[“In Search of Bigfoot (Ode to Thoreau),” by Tricia McKellar, for sale at Society 6.]
Are we born nomads? Are we meant to be restless? How does one tackle a chapter on that ocean called “community”? These are the sorts of questions I wrestle as I research for my book about modern nomads, drifters and next-gen communities.
What does this mean? Well, I’m wading, like a child who is only learning to swim, into a deep philosophical pool of citizenship, community and home–those esoteric things of which there are many definitions and no fixed answers. And with uncertainty comes restlessness.
But I’ve leave aside these intellectual insecurities for a moment to share a thought by Benjamin Phelan about another restless soul, the late author Bruce Chatwin. In the following quote, Phelan is thinking about the transition from nomadism to agriculture and about Chatwin’s theory that humankind was built to be nomadic. (I’m quite broadly synthesizing this, so if you like Chatwin, follow the link above to read Phelan’s book review in the New York Observer.)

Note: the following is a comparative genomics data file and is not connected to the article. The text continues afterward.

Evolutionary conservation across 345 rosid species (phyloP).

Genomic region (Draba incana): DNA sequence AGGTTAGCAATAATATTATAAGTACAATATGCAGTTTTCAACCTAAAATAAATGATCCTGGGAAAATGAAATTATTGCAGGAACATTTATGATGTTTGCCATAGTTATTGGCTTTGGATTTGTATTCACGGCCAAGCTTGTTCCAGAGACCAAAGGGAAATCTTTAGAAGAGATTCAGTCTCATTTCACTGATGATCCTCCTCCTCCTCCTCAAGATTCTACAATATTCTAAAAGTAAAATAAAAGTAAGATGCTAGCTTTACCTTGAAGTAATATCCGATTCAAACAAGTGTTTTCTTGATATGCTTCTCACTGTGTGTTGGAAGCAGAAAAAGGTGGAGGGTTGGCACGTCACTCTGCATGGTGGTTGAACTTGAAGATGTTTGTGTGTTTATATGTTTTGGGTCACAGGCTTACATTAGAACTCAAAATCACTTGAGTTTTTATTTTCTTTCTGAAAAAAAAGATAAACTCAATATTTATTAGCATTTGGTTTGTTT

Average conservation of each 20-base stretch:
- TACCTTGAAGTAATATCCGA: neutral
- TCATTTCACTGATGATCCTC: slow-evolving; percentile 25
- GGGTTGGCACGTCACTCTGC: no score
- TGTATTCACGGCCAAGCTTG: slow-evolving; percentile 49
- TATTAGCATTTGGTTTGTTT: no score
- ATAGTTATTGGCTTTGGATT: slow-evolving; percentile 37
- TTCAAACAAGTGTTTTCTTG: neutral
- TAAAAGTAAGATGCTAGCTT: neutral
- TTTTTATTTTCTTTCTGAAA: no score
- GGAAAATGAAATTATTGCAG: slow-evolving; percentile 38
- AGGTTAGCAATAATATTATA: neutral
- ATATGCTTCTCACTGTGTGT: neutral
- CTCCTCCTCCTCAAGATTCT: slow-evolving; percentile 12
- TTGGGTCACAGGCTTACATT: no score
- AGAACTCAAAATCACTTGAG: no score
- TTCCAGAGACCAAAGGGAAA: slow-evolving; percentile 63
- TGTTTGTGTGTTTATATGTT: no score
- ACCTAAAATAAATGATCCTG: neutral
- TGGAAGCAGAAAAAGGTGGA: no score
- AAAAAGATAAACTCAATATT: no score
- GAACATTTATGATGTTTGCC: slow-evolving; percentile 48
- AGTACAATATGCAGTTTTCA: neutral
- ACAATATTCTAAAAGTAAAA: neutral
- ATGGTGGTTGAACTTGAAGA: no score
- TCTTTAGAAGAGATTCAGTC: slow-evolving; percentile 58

It’s a long quote, tangentially linked to the meaning of home and notions of community, so bear with me:
Since Chatwin died, it has been shown by molecular genomics that humanity teetered on the verge of extinction in the distant, prehistoric past, and that our genomes are still reeling from the violent transition from nomadism to agriculture. The humans who survived weren’t the strongest or the smartest, necessarily, but the most restless—the ones who upped sticks and left the trouble behind. We are their descendants. We carry that DNA that saved them.
This hyperbolic assertion of our innate nomadism is one I only partly share. But I find something comforting in it, as if it affirms the inevitability of restlessness.
Tangential, eh? Geeky, certainly.
Well, you were warned.